3 Northwestern Boot Makers You Should Know
Necessity really is the mother of all invention, especially when it comes to work boots. In New England, moc-toe hunting boots helped trappers handle harsh northern winters. In the Midwest, work boots came with non-marking, comfortable outsoles appropriate for hours on the factory floor. And in the South and West, cowboy boots were built for ranchers and cattlemen who spent their days on horseback. While they’re perhaps not as well known as brands in other regions, the original boot companies of the Northwest catered to the forest industry, making footwear for loggers and wildland firefighters.
The boots produced there were built to withstand arduous forested terrain. Key features included a tall shaft that offered protection and stability, a thick sole with deep lugs for traction, and a taller heel for added arch support and sure footing on uneven surfaces. Brands making these tough boots haven’t changed the formula much, and they still predominantly produce custom boots for industry workers. If you want the uncompromising quality of these boots but don’t need such a robust style, here are a few models more apt for everyday wear.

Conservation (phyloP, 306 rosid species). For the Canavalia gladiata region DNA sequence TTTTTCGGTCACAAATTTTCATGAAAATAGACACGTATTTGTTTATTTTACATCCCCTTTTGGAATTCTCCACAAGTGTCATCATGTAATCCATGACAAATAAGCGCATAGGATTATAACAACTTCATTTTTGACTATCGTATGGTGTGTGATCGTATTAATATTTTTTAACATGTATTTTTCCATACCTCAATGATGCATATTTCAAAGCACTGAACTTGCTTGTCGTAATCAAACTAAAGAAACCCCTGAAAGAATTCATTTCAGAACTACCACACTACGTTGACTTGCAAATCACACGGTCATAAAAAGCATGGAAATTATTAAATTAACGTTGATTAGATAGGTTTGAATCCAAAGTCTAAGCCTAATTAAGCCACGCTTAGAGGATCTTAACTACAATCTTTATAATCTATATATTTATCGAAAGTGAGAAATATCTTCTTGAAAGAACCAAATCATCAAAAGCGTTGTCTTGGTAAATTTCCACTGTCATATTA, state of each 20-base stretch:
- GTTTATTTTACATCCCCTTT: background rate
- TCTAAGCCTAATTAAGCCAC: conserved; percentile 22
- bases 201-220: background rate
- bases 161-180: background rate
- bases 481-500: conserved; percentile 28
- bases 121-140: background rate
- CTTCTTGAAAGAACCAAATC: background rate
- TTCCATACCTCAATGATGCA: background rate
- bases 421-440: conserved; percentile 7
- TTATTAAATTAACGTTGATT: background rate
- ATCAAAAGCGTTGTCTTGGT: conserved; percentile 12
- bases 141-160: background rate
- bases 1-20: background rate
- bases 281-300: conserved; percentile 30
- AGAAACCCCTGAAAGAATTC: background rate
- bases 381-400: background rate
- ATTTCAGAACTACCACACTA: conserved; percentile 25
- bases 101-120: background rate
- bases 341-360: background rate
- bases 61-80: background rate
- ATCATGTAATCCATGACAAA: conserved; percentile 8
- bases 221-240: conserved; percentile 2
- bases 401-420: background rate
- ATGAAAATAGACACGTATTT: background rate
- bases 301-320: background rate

Nicks Handmade Boots The Robert
Nick Blahcuzyn escaped Stalin’s army during WWII, immigrated to the US and learned to build boots in the Northwest. He founded Nicks Handmade Boots in 1964, and the company’s handmade boots became the go-to for hotshot crews, loggers and upland hunters. The Robert boot is a pared-down version of the brand’s Ranger work boot. Completely customizable, the style has a 6-inch shaft and Dogger heel, and it’s completely rebuildable. For first-time customers, Nicks recommends its Fit-sheet to guarantee a perfect fit.
White’s Boots 8-Inch Work Boot
Founded in 1853 in West Virginia, White’s Boots relocated to Spokane, Washington, in 1915. A favorite of loggers for more than a century, White’s also makes boots for smoke jumpers battling forest fires across the West. This hand-sewn boot features a water-resistant leather upper, a Mini-Vibram sole and an 8-inch shaft, and it’s completely rebuildable. While the boot is available in a range of sizes, White’s recommends you send in tracings of your feet if you’re concerned about a proper fit.
Wesco Jobmaster ST208100
Oregon-based Wesco was founded in 1918 by John Shoemaker, a transplant from Michigan. His well-crafted logging boots were the choice footwear in timber camps across the state. In 1937, Wesco moved its factory to Scappoose, Oregon, where it still produces boots today. The Jobmaster ST208100 is made from 7-ounce full-grain leather and features a Vibram sole, steel toe and an 8-inch shaft. Though you can order stock sizes, Wesco also offers custom sizes and builds to better suit your needs.
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